Just a few days before this photo was taken, a photographer was showing us a series of amazing shots he had taken in this very pool. It started with a 3m long croc grabbing a huge barramundi. Then a much bigger croc started attacking the “smaller” croc, biting until the barra wriggled free. Then the bigger croc swallowed the barra whole!

Now what exactly has this man done to ensure he’s on the menu? Well, this is the perfect spot for a hungry salty to find a feed. The causeway drops away sharply into a deep pool, so a salty can easily swim to within a few feet of the causeway then launch itself out of the water.

Secondly, the water is murky, so it’s not easy for the man to see what’s under the water – especially on a sunny day with reflections off the surface.

Thirdly, lots of people walk across or fish off this causeway. Remember what we said earlier about crocs learning? Well, this is a perfect example.

Finally, everyone knows crocs live in this pool. So why tempt fate?

So going fishing off a causeway in a croc-infested river takes out first prize in the race to prove Darwin’s theory of natural selection.

#2. Don’t Go Swimming At Night In A Billabong

Several years ago, a young lady from overseas was part of a tour group in Kakadu. You know, one of those tours where you sit on a bus all day, jump out to see some random tourist attraction, sit on a bus a bit more, then get to a campground and drink all night until it’s time to get on the bus again. Sort of like an outback pub crawl without the pubs.

Now the “tour guide” must have thought he was Crocodile Dundee. Our hapless heroine asked the tour guide if she could go for a night swim in a nearby billabong. Seemed like a great idea after a few drinks – hot night, pristine billabong in a beautiful location. You get the idea.

Saltwater Crocodiles - Looks safe enough, until you see the crocodile tracks in the sand. Kakadu, NT
This magnificent billabong proved fatal for one unfortunate young lady. Crocodile tracks were clearly visible in the sand on the opposite bank.

And this is where the story gets strange. The wet season had just ended. The tour guide surely must have known about crocodiles. But he said yes!

So off she went, never to be seen again. Not a yell or a scream, nothing. Just vanished silently without a trace.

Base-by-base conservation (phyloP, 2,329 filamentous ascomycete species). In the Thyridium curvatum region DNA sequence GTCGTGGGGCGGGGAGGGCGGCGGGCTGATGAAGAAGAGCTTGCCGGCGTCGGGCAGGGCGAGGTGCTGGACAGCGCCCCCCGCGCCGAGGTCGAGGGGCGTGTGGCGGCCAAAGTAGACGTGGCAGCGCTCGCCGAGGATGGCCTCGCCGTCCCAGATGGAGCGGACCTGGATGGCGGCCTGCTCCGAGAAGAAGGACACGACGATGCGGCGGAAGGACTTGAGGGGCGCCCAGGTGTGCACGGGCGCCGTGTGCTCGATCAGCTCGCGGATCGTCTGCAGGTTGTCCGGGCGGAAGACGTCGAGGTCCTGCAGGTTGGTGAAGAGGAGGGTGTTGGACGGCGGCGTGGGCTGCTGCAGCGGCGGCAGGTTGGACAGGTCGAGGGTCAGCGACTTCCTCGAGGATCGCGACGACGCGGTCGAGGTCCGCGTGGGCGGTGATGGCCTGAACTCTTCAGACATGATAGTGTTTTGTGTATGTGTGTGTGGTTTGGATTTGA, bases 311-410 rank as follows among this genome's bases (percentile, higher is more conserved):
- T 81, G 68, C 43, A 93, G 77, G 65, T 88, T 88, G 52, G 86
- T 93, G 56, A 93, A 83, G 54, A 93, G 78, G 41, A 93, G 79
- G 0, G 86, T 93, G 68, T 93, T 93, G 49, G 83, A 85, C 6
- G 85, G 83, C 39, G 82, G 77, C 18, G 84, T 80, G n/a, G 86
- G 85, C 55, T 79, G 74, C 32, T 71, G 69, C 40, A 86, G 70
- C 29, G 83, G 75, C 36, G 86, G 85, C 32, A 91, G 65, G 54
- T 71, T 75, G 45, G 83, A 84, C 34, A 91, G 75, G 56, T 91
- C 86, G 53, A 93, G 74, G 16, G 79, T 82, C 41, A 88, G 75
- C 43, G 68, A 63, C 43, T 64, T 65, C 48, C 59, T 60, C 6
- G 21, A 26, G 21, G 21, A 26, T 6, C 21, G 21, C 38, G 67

#3. Don’t Sit In Overhanging Tree Branches

Remember, crocs can jump out of the water… a long way. Don’t believe me? Have a look at this photo.

Saltwater Crocodiles - Jumping Croc Tour, Adelaide River NT
This is why sitting in a branch overhanging the water is not a good idea…

Now, sitting in a tree branch overhanging the water on a balmy tropical night… toes dipping in the water… gentle breeze coming off the water after a hot day… might sound like heaven on earth. But if there are crocs about, it’s really not a good idea.

Once again, a crocodile will observe and learn. To them, you’re food. Plain and simple. A croc will think nothing of launching itself at you, dragging you under and giving you a thorough death-roll before eating you.

Other Ways To Avoid Being Meal Of The Day

If you’re really insistent on getting eaten by a salty, then you might like to completely ignore the following tips.

1. Don’t Ignore “Achtung Crocodiles” Signs

Typically these signs are posted for a reason. You can choose to ignore them – but only if you like sharing the water with salties.

Saltwater Crocodiles- Achtung!
Achtung! The signs are pretty clear – you’re in a crocodile habitat, be careful.

2. Don’t Be a Backpacker

Backpackers seem to be particularly tasty. Saltwater crocs love them!

3. Don’t Hang Around Boat Ramps

Think about it. Lots of food (fish guts), people doing predictable things (remember what we said about crocs observing and learning), usually deep water up to the edge of the boat ramp – a perfect environment for a salty to hunt in.